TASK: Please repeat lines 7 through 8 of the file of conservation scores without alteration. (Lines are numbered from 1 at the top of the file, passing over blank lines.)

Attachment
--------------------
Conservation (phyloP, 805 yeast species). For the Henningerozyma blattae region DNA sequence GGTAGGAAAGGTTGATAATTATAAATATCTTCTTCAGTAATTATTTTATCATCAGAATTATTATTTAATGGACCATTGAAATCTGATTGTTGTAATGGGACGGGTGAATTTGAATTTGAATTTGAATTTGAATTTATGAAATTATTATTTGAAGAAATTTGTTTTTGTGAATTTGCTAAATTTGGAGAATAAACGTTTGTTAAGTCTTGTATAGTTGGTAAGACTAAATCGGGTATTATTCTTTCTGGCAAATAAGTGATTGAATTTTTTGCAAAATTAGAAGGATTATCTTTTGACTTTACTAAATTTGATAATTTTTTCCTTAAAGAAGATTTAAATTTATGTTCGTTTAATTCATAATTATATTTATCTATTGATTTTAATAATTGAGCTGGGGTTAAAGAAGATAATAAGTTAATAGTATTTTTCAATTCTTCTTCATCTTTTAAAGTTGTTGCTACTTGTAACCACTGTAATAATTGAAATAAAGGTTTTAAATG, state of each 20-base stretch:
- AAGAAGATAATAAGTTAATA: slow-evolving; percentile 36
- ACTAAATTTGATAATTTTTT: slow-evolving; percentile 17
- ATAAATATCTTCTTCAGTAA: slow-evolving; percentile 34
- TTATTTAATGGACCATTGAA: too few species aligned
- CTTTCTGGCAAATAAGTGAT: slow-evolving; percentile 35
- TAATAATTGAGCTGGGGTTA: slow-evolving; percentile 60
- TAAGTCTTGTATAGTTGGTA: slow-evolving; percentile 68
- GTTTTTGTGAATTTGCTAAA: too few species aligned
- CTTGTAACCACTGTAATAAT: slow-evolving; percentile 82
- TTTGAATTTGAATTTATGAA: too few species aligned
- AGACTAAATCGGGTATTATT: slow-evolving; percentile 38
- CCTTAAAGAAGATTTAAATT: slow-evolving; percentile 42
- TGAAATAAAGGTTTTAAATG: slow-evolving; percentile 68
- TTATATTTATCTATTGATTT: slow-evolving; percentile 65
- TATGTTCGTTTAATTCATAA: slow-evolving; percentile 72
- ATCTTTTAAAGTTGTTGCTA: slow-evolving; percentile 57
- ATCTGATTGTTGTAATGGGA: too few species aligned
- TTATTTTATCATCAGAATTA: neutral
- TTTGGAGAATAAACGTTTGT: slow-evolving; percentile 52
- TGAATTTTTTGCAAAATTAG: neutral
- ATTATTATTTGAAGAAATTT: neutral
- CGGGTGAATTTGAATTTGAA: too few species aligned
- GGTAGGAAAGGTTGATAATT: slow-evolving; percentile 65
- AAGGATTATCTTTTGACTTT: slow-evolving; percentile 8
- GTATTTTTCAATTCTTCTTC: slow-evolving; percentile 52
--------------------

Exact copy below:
- TAATAATTGAGCTGGGGTTA: slow-evolving; percentile 60
- TAAGTCTTGTATAGTTGGTA: slow-evolving; percentile 68